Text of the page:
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'Three Oh Three,' 'Verdi for Three,' 'Out Damned Spot,' 'Willie's Ladies Sing the Blues,' 'Cold,' 'Sam's Party'

by Juliet Neidish

April 22, 2006 -- Leonard Nimoy Thalia Theater, Symphony Space, New York

Dance has been heading in the direction of athleticism for quite some time.  Today it is not uncommon to think of great technical prowess as the defining glory of the dancer.  For an evening that discloses a lot more about the definition of the dancer, see “PARADIGMcabaret.”  The founders of the company, Carmen deLavallade, Gus Solomons jr, and Dudley Williams, are in their 60’s and still energize the dance world on many fronts.  The ten other dancers joining them are also stars who emerged out of a very formative generation of New York dance.  If you have attended dance anytime from the 1960’s on, then you have no doubt seen these dancers in the companies of: Alvin Ailey, Martha Graham, Merce Cunningham, Lester Horton, Pearl Lang, Murray Louis, Jose Limon, Donald Byrd, the American Ballet Theater and the Metropolitan Opera, to name but a few.     

One thing was incontestable even before the performance began; all of these dancers have mastered their steps.  Conversely, by the end it was clear that the experience garnered during the career of a star dancer includes much more than athletic facility.  The eight well crafted, varied, and exquisitely performed pieces on the program revealed the vast array of skills essential to mastering the full definition of ‘dancer.’   

The Leonard Nimoy Thalia Theater is an intimate space with a tiny stage.  To adapt to the confines of the space, the company presented dances in a cabaret style with Mr. Solomons as lively host.  He introduced each piece, including those that he performed in.  His grandeur and charm as the master of ceremonies, as well as his ease slipping in and out of the role of dancer and colleague, was endearing and set the mood of the evening.   

“Three Oh Three,” choreographed by Solomons, opened the program.  The dancers (Stuart Hodes, Alice Tierstein, and Solomons), dressed in tux and tails, did a simply choreographed dance, and yet it was electric.  The steps were merely a vehicle to show off the ensemble’s skill at riding the line between parody and earnestness, innocence and flirtation, humbleness and skill. They had the audience in the palm of their gloves.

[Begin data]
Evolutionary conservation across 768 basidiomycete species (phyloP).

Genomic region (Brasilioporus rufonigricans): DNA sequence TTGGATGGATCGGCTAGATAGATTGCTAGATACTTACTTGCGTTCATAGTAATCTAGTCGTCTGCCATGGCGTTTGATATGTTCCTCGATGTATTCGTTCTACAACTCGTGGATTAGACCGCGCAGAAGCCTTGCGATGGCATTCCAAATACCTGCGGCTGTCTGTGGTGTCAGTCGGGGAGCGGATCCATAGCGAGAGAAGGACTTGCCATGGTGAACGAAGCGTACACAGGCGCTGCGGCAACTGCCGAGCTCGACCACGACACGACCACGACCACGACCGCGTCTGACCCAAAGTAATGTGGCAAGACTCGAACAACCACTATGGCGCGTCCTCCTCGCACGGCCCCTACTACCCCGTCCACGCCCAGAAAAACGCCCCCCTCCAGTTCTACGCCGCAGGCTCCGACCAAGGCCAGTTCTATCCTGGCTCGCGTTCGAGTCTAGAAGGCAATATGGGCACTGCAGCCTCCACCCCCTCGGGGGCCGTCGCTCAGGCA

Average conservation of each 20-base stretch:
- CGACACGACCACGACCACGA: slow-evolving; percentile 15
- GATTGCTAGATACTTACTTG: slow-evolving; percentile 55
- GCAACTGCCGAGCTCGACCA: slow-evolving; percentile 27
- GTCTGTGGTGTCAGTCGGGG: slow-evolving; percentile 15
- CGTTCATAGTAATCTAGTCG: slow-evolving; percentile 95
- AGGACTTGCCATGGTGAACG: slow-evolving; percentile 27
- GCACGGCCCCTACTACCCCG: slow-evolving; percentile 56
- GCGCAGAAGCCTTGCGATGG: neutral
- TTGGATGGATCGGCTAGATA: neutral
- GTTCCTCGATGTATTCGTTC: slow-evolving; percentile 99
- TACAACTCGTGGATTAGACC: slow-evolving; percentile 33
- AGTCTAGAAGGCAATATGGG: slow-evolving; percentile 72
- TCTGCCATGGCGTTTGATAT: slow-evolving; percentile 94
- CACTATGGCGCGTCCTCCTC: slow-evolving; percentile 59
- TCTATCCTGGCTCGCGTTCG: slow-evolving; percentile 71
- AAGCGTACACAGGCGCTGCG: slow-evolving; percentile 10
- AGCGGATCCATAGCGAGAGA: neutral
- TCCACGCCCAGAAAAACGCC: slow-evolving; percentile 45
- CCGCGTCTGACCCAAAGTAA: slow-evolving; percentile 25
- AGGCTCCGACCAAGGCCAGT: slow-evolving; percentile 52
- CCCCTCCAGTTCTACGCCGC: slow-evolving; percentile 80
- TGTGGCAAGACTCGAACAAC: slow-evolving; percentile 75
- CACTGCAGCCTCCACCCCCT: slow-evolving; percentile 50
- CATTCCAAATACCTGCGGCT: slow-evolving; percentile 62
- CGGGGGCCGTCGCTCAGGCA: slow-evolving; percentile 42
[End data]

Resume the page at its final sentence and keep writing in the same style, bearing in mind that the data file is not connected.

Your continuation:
“Verdi for Three,” choreographed by Richard Move, left a very different effect.  To the emotional strains of Verdi, Michael Blake, Valda Setterfield, and Dudley Williams stood rooted to the floor while their arms performed the gestures of sign language.  They were moving commandingly in their stasis.  Though their gestures were the same, they were personally nuanced.  It was an aesthetic picture, dancers in formal wear, their arms speaking soundlessly and desperately, breaking through to the audience without the use of their eyes, which were cast downward.   

Martine Van Hamel brought her velvet dress to life in Solomons’ “Out Damned Spot.”  This was an earthy dance done barefoot in said evening dress, an outfit which emphasized her long, expressive arms.  Woven in was a touch of humor, as Van Hamel located and cast away an imaginary spot tainting her dress.  This could have been a very pedestrian task but she mastered it within the seamless flow of the choreography.  At times, when she released her own voice to sing some of the Schumann song accompanying her, she seemed to become the song, reminding us that she was wearing the music as well as the dress.   

Carmen deLavallade outdid herself in “Willie’s Ladies Sing the Blues.”  In this piece she portrays a woman at a bar drinking away the “blues” telling us all about it.  She acted Shakespearean monologues, bonding with his famous heroines to show how Shakespeare’s women also knew about the “blues.”  Her strong acting skills enabled her to move beautifully between the dense theatrical drama of Shakespeare and the cool wisdom of her more contemporary character.  Although the structure was based on character acting, her piece was a dance performed by a dancer.    DeLavallade did not separate her speaking from her moving.  All of her acting was informed by her body awareness and her hypnotizing physical aesthetic.  The long, elegant, dynamic figure in the ravishing red dress was what we were drawn to.

 The dancers in Solomons’ “Cold” captured the haunting starkness of the music of Henry Purcell.  This was a piece about death, mourning, and ritual.  I continue to re-envision the piece’s unforgettable final moment.  Just after a figure (Dudley Williams) is laid to rest before our eyes along with those of his kin (Michael Blake, Keith Sabado), we watch as Williams, with just one fast, percussive contraction, astonishingly transforms his vulnerable remains into his own coffin.  

Ending on a playful note, deLavallade gave us “Sam’s Party” for dancer’s Hope Clarke, Valda Setterfield, and herself.  Dressed as life-like cartoon characters in baggy, colorful outfits and huge floppy hats, the three “hip” ladies danced and partied to the rousing strains of Prince.  The hats covered their eyes and most of their faces, and the costumes masked their bodies, but the ladies made it quite clear to us that there was heavy intrigue and gossip going down at this affair.

By the end of the evening I felt that I had come to know these dancers.  This was more than an evening of entertainment, spectacle and passion.  It was also about communication, vision, thought, commitment, and growth.  This was dance.

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